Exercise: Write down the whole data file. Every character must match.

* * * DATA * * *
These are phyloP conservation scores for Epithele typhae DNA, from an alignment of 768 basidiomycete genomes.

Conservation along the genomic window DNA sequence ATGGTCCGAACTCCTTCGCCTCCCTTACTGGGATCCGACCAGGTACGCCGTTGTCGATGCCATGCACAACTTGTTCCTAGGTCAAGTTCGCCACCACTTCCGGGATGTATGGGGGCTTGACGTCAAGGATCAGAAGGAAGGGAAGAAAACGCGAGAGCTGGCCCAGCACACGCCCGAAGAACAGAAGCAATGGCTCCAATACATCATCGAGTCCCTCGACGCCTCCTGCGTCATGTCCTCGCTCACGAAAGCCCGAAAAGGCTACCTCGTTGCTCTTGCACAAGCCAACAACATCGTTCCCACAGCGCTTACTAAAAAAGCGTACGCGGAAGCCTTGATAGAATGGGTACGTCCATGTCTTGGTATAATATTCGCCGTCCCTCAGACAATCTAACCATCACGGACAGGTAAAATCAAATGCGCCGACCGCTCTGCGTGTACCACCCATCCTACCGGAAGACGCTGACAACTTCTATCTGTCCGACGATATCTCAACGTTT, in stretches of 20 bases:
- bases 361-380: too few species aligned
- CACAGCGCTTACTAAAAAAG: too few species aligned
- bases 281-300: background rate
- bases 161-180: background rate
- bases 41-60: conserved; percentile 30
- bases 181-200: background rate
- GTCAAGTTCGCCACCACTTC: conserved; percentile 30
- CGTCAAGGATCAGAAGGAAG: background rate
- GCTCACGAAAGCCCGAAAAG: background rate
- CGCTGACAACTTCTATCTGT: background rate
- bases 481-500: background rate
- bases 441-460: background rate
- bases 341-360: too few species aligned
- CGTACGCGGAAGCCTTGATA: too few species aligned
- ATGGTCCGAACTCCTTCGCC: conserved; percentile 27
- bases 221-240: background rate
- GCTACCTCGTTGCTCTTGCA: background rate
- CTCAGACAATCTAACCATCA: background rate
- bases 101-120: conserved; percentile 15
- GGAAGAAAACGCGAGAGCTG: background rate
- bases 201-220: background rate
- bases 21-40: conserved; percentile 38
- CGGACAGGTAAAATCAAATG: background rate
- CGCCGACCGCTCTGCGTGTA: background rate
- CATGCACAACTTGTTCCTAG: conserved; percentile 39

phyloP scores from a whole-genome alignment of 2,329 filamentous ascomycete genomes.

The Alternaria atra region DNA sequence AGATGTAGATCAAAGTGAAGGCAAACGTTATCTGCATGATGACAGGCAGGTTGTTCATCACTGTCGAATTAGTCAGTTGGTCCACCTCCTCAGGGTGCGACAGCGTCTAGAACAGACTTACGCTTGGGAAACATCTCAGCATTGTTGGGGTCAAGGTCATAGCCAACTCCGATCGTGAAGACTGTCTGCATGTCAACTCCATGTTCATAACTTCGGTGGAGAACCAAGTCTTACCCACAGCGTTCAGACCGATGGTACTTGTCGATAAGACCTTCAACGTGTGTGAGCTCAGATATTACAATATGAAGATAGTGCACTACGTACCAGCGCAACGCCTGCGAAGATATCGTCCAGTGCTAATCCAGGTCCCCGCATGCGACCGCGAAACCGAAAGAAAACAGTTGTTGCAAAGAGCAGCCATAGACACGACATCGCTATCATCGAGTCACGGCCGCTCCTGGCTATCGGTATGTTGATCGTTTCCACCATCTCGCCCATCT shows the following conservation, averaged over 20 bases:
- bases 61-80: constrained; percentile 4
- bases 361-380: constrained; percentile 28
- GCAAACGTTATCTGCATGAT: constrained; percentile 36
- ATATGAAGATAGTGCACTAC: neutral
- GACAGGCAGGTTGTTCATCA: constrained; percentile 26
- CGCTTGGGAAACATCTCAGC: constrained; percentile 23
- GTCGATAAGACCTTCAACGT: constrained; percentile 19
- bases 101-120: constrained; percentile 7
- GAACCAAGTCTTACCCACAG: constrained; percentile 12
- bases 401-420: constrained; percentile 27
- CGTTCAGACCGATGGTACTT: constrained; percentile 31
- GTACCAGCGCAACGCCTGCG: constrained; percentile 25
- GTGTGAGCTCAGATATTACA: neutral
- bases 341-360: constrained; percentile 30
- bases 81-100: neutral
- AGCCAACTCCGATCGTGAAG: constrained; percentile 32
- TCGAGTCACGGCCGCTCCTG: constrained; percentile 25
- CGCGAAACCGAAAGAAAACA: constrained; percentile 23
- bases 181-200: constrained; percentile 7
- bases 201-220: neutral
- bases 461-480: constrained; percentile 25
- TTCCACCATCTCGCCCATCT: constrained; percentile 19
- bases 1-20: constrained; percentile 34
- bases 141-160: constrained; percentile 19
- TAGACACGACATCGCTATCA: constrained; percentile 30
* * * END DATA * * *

These are phyloP conservation scores for Epithele typhae DNA, from an alignment of 768 basidiomycete genomes.

Conservation along the genomic window DNA sequence ATGGTCCGAACTCCTTCGCCTCCCTTACTGGGATCCGACCAGGTACGCCGTTGTCGATGCCATGCACAACTTGTTCCTAGGTCAAGTTCGCCACCACTTCCGGGATGTATGGGGGCTTGACGTCAAGGATCAGAAGGAAGGGAAGAAAACGCGAGAGCTGGCCCAGCACACGCCCGAAGAACAGAAGCAATGGCTCCAATACATCATCGAGTCCCTCGACGCCTCCTGCGTCATGTCCTCGCTCACGAAAGCCCGAAAAGGCTACCTCGTTGCTCTTGCACAAGCCAACAACATCGTTCCCACAGCGCTTACTAAAAAAGCGTACGCGGAAGCCTTGATAGAATGGGTACGTCCATGTCTTGGTATAATATTCGCCGTCCCTCAGACAATCTAACCATCACGGACAGGTAAAATCAAATGCGCCGACCGCTCTGCGTGTACCACCCATCCTACCGGAAGACGCTGACAACTTCTATCTGTCCGACGATATCTCAACGTTT, in stretches of 20 bases:
- bases 361-380: too few species aligned
- CACAGCGCTTACTAAAAAAG: too few species aligned
- bases 281-300: background rate
- bases 161-180: background rate
- bases 41-60: conserved; percentile 30
- bases 181-200: background rate
- GTCAAGTTCGCCACCACTTC: conserved; percentile 30
- CGTCAAGGATCAGAAGGAAG: background rate
- GCTCACGAAAGCCCGAAAAG: background rate
- CGCTGACAACTTCTATCTGT: background rate
- bases 481-500: background rate
- bases 441-460: background rate
- bases 341-360: too few species aligned
- CGTACGCGGAAGCCTTGATA: too few species aligned
- ATGGTCCGAACTCCTTCGCC: conserved; percentile 27
- bases 221-240: background rate
- GCTACCTCGTTGCTCTTGCA: background rate
- CTCAGACAATCTAACCATCA: background rate
- bases 101-120: conserved; percentile 15
- GGAAGAAAACGCGAGAGCTG: background rate
- bases 201-220: background rate
- bases 21-40: conserved; percentile 38
- CGGACAGGTAAAATCAAATG: background rate
- CGCCGACCGCTCTGCGTGTA: background rate
- CATGCACAACTTGTTCCTAG: conserved; percentile 39

phyloP scores from a whole-genome alignment of 2,329 filamentous ascomycete genomes.

The Alternaria atra region DNA sequence AGATGTAGATCAAAGTGAAGGCAAACGTTATCTGCATGATGACAGGCAGGTTGTTCATCACTGTCGAATTAGTCAGTTGGTCCACCTCCTCAGGGTGCGACAGCGTCTAGAACAGACTTACGCTTGGGAAACATCTCAGCATTGTTGGGGTCAAGGTCATAGCCAACTCCGATCGTGAAGACTGTCTGCATGTCAACTCCATGTTCATAACTTCGGTGGAGAACCAAGTCTTACCCACAGCGTTCAGACCGATGGTACTTGTCGATAAGACCTTCAACGTGTGTGAGCTCAGATATTACAATATGAAGATAGTGCACTACGTACCAGCGCAACGCCTGCGAAGATATCGTCCAGTGCTAATCCAGGTCCCCGCATGCGACCGCGAAACCGAAAGAAAACAGTTGTTGCAAAGAGCAGCCATAGACACGACATCGCTATCATCGAGTCACGGCCGCTCCTGGCTATCGGTATGTTGATCGTTTCCACCATCTCGCCCATCT shows the following conservation, averaged over 20 bases:
- bases 61-80: constrained; percentile 4
- bases 361-380: constrained; percentile 28
- GCAAACGTTATCTGCATGAT: constrained; percentile 36
- ATATGAAGATAGTGCACTAC: neutral
- GACAGGCAGGTTGTTCATCA: constrained; percentile 26
- CGCTTGGGAAACATCTCAGC: constrained; percentile 23
- GTCGATAAGACCTTCAACGT: constrained; percentile 19
- bases 101-120: constrained; percentile 7
- GAACCAAGTCTTACCCACAG: constrained; percentile 12
- bases 401-420: constrained; percentile 27
- CGTTCAGACCGATGGTACTT: constrained; percentile 31
- GTACCAGCGCAACGCCTGCG: constrained; percentile 25
- GTGTGAGCTCAGATATTACA: neutral
- bases 341-360: constrained; percentile 30
- bases 81-100: neutral
- AGCCAACTCCGATCGTGAAG: constrained; percentile 32
- TCGAGTCACGGCCGCTCCTG: constrained; percentile 25
- CGCGAAACCGAAAGAAAACA: constrained; percentile 23
- bases 181-200: constrained; percentile 7
- bases 201-220: neutral
- bases 461-480: constrained; percentile 25
- TTCCACCATCTCGCCCATCT: constrained; percentile 19
- bases 1-20: constrained; percentile 34
- bases 141-160: constrained; percentile 19
- TAGACACGACATCGCTATCA: constrained; percentile 30